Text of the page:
Mikhail Leonidovich Gromov, permanent professor at the Institut des Hautes Etudes Scientifiques in France, has been awarded the Abel Prize for his contributions to geometry. The honour is the closest equivalent to the Nobel Prize in mathematics. Brian Davies, president of the London Mathematical Society, of which Professor Gromov is an honorary member, said: "His influence goes far beyond the boundaries of his own field, and is likely to be even more important in future. He brings a profoundly original approach, often analysing basic, sometimes seemingly naive questions, for which he creates a whole new language and theory."
Basketball in schools will receive a boost from a new book by a sports lecturer at the University of Wolverhampton. Nick O'Leary, course leader and senior lecturer in physical education, has been approached by England Basketball, the national governing body for the sport, to write a book to help sports teachers deliver basketball lessons. The Foundation for Teachers book will aim to help teachers deliver basketball as part of the new national curriculum for physical education. Mr O'Leary has also been asked to deliver a number of national workshops for experienced coaches to update their knowledge of the sport's theoretical side.
The watchdog responsible for resolving higher education student complaints has appointed a new member to its board of directors. Ram Gidoomal will become chair of the Office of the Independent Adjudicator for Higher Education, taking over from Norman Gowar, who has held the position since the OIA's inception in 2004. He was previously chair of the Employability Forum, which helps refugees find employment, and has also held non-executive roles at Imperial College London and St George's, University of London.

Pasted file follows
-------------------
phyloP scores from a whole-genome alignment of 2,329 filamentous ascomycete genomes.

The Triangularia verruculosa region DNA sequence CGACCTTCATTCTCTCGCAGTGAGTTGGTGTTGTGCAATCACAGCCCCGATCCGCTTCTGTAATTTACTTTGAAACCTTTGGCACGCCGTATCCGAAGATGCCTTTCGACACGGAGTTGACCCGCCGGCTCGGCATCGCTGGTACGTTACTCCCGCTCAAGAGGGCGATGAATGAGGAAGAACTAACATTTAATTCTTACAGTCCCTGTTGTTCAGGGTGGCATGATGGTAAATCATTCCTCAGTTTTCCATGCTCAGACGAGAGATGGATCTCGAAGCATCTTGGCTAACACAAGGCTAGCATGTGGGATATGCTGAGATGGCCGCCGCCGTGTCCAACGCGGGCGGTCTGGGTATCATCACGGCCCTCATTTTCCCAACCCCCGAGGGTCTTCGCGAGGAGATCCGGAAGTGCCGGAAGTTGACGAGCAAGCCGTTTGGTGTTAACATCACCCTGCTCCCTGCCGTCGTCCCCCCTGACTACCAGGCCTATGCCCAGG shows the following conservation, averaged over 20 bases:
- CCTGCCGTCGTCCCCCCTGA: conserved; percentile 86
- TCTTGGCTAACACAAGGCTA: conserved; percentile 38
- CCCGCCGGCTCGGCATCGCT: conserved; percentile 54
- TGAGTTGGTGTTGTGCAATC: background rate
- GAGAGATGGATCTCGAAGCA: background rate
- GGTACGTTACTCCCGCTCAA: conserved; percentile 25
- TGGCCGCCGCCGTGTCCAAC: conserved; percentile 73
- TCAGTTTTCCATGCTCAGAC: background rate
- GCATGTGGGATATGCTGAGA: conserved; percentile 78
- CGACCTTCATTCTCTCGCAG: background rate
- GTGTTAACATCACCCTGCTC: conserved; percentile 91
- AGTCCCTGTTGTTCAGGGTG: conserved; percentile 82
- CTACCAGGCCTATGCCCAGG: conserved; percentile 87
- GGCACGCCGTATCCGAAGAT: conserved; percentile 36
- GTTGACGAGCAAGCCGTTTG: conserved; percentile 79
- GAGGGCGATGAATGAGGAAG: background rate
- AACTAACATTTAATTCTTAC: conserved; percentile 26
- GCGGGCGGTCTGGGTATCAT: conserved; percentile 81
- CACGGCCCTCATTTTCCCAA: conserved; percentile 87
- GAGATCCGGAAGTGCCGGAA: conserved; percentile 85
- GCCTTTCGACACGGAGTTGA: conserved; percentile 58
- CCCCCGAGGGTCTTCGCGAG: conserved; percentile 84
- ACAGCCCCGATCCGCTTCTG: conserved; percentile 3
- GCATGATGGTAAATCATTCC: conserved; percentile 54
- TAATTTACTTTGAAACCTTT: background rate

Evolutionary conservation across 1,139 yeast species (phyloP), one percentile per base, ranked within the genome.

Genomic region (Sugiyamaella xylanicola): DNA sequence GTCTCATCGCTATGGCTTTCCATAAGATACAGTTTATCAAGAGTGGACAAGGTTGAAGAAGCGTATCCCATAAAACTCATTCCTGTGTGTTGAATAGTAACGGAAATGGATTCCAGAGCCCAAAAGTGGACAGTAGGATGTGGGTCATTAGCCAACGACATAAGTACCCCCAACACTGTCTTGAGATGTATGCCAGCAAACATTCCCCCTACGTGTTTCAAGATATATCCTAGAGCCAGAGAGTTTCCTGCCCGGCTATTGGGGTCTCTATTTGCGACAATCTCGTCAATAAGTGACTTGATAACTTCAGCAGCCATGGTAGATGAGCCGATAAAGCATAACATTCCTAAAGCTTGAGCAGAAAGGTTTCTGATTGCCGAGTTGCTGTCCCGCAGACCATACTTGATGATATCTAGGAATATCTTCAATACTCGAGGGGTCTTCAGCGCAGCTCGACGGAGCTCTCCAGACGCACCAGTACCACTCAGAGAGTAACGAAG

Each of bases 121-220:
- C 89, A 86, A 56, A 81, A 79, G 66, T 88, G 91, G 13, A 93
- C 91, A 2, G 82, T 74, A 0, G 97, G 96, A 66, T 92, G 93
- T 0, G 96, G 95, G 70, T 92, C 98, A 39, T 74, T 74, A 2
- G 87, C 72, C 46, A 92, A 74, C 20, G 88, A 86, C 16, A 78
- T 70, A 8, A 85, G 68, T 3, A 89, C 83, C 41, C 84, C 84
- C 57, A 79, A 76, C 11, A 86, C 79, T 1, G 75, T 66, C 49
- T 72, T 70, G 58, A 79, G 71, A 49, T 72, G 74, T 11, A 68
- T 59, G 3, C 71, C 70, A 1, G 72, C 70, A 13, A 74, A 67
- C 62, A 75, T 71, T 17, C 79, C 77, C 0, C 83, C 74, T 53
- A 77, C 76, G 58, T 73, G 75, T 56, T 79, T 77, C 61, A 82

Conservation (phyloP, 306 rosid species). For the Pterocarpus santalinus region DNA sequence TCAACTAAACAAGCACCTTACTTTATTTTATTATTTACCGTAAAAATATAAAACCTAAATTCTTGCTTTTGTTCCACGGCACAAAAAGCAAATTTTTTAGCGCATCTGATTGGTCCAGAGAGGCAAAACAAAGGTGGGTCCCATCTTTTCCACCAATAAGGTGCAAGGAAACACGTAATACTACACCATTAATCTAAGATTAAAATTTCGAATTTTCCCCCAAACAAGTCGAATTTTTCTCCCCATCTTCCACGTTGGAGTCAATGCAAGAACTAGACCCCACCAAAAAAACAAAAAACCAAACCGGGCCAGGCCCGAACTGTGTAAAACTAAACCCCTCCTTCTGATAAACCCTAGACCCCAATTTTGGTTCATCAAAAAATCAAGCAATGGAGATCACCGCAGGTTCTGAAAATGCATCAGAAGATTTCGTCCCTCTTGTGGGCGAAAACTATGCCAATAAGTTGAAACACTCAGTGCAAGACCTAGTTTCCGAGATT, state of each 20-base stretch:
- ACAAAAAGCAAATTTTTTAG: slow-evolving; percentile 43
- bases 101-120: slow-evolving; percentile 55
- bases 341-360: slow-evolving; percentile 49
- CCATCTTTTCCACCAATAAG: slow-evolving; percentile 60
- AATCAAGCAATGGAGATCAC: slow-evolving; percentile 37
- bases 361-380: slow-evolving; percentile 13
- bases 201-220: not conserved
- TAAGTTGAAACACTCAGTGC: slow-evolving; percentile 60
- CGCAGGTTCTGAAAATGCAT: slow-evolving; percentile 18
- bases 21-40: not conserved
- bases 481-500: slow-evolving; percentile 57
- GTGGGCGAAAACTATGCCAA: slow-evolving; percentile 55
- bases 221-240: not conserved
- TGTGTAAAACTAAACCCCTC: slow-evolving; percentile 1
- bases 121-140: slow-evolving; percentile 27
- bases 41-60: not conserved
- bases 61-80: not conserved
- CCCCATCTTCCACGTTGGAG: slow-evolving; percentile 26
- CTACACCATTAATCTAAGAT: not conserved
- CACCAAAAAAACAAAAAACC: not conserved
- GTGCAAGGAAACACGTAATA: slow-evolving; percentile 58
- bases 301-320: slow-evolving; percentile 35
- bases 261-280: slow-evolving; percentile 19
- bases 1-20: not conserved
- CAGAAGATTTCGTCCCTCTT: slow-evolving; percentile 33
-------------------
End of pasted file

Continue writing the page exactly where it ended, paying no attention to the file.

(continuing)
Ralph Wilde, reader and vice-dean for research at University College London, has been honoured with a prize for a book on law. International Territorial Administration: How Trusteeship and the Civilizing Mission Never Went Away was awarded the American Society of International Law Certificate of Merit, a leading prize for books in this field. Dr Wilde received one of three annual prizes in a category honouring work in a specialised area, and joins only a handful of Britons awarded the accolade in its 60-year history.
An academic from the Glasgow School of Art has been awarded a Guggenheim Fellowship in honour of his creativity in the arts. Thomas Joshua Cooper, professor and senior researcher in fine art at the institution, was awarded the cash prize from the John Simon Guggenheim Memorial Foundation. The organisation, established by Senator Simon Guggenheim in memory of his son, has a remit to further the development of scholars and artists. Professor Cooper will use the money to support the completion of a photographic project that will see him travel around North America's Atlantic seaboard. He has been working on the project for the past 19 years, in which time he has photographed the land masses surrounding the Atlantic Basin.